According to the publisher, Welcome to Fostering is the "first book to explain what fostering is really like" and combines advice from veteran foster carers and professionals with the real-life experiences of foster children. The book will answer questions such as: 'What are the challenges and rewards? Is fostering really for me?'
Commissioning editor Steve Jones said: “I’m thrilled that Welcome to Fostering will be launching during Foster Care Fortnight. The fortnight helps to highlight the awe-inspiring work that foster carers do, and this book is an ideal introduction for anyone contemplating fostering, and is a fabulous addition to our range of titles supporting adoptive parents and foster carers.”
The brand new Director of Children's Services at the Department for Education visited two of our services in West London on Thursday, April 6 to meet young people and hear about their experiences of children's social care.
Phil Townsend, Director of Operations, acted as a tour guide for the day. Young people who were around the homes on the day had thought in advance about what questions they wanted to ask the government representative and what experiences they wanted to talk about with her.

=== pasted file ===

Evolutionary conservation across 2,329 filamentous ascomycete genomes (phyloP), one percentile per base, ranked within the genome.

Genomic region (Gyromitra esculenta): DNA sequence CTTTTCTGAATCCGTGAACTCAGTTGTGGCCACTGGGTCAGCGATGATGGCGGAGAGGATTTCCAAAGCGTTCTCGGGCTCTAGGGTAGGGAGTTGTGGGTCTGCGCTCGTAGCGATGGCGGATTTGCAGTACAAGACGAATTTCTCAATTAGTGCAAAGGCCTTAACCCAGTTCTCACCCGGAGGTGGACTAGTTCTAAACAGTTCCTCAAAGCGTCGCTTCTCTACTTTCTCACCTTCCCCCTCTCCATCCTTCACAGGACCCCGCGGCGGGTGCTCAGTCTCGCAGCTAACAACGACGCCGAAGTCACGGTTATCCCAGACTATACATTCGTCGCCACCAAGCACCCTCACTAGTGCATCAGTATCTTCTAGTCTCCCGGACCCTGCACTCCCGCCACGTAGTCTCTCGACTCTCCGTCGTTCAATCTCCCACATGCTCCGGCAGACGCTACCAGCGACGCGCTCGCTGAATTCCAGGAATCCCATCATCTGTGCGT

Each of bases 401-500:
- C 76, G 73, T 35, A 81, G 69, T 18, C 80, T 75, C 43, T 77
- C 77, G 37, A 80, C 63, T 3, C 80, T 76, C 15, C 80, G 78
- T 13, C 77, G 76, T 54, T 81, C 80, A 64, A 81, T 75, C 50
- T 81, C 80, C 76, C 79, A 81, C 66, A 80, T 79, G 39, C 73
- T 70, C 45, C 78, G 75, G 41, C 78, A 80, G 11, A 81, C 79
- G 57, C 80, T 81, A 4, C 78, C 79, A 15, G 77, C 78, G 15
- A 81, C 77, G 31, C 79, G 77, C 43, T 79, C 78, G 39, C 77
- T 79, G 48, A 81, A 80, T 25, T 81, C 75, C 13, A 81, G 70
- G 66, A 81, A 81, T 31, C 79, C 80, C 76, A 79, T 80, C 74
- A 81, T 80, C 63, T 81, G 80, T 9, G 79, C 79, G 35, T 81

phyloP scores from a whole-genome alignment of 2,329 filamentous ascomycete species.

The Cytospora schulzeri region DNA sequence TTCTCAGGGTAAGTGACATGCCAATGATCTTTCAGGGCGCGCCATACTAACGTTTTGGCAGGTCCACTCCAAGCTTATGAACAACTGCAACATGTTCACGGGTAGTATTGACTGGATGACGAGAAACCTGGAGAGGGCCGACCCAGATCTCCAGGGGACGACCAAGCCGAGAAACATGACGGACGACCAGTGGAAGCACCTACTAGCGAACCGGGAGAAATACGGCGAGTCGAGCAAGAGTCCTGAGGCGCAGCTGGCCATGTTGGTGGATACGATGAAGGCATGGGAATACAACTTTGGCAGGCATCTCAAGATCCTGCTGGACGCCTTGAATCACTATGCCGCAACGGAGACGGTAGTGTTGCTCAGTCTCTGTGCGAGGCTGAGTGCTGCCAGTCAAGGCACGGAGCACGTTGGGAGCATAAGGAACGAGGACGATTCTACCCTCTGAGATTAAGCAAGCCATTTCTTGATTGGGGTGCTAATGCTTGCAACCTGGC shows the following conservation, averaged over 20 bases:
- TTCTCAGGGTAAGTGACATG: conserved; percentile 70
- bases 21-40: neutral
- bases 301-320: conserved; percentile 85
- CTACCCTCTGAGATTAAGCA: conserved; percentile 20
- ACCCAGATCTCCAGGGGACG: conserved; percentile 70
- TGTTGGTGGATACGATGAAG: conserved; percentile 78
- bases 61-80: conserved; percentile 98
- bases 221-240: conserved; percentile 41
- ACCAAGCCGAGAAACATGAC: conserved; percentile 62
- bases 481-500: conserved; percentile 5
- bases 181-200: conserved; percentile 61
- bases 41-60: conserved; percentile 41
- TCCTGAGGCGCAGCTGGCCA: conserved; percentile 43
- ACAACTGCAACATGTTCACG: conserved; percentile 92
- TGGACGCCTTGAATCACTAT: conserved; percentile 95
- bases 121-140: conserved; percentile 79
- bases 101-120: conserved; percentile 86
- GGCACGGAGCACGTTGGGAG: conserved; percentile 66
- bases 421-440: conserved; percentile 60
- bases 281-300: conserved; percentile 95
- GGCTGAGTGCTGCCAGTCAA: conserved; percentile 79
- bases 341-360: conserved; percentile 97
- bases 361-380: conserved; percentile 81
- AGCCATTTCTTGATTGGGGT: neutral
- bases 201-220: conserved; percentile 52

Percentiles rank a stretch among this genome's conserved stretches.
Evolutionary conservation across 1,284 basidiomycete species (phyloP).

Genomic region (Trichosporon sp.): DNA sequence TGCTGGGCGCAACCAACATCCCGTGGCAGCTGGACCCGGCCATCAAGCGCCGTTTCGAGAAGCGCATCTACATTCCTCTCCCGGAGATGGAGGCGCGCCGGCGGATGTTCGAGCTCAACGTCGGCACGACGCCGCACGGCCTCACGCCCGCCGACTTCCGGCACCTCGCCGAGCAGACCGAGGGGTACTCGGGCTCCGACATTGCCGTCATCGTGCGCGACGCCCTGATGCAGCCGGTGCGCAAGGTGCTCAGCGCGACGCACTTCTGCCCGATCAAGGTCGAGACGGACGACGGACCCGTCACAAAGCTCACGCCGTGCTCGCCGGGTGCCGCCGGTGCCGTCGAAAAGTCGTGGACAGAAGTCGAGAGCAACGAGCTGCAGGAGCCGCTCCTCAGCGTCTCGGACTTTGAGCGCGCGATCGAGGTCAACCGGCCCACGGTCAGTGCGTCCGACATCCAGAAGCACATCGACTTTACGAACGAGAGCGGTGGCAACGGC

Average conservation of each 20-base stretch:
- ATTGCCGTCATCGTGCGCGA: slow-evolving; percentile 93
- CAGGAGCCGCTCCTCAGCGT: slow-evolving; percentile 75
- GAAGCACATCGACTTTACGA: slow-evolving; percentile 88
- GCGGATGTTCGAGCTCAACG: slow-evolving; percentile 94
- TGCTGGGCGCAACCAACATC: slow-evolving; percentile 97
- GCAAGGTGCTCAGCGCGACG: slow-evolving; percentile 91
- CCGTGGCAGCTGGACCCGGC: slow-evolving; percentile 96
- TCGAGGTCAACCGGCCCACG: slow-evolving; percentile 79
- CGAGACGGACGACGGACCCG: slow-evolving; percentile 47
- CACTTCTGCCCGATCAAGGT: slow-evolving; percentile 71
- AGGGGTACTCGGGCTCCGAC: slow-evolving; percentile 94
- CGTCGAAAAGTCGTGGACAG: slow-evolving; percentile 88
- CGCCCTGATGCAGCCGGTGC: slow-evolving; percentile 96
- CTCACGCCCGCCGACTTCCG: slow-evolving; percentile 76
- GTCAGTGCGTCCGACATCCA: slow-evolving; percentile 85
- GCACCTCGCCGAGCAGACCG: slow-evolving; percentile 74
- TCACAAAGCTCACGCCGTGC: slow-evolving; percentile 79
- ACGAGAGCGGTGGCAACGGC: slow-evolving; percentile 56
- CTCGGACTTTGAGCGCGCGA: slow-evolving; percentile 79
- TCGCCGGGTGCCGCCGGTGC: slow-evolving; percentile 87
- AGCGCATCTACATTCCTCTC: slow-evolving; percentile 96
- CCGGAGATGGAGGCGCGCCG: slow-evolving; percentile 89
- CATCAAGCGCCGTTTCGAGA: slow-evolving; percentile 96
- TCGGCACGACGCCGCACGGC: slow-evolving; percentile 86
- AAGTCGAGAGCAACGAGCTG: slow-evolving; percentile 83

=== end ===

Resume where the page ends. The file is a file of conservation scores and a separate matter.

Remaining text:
The guest started her day at a Safe Steps children's home for girls at risk of exploitation. Social Pedagogy Trainer Nicola Boyce provided an overview of our services and model of care, before Manager Parveen Banga explained about the Safe Steps models and our experiences of being part of the DfE Innovation Programme.
Amelia, a young person who used to live in the home, also came back to talk about her experiences of St Christopher's and how much of a difference we made to her life.
Later in the afternoon the Director visited a 16+ service in West London. Manager Chardelle Margerison and Life-Skills and Participation Co-ordinator Alex Jones introduced the home and explained how we have developed our practice to support young people in their transitions from children's homes to supported housing to living independently. This included talking about a project where young people identified what they think is important for these moves and delivered training to managers of children's homes and 16+ services on making transitions easier.
Young people provided the Director with a tour of the two buildings and again shared their experiences of living with St Christopher's and being supported to move to independent accommodation.
Our guest really enjoyed the day and particularly highlighted how impressed she was with the way we focus on building relationships. She said it was rewarding to see staff and young people together as you could really see how they had bonded and built strong relationships.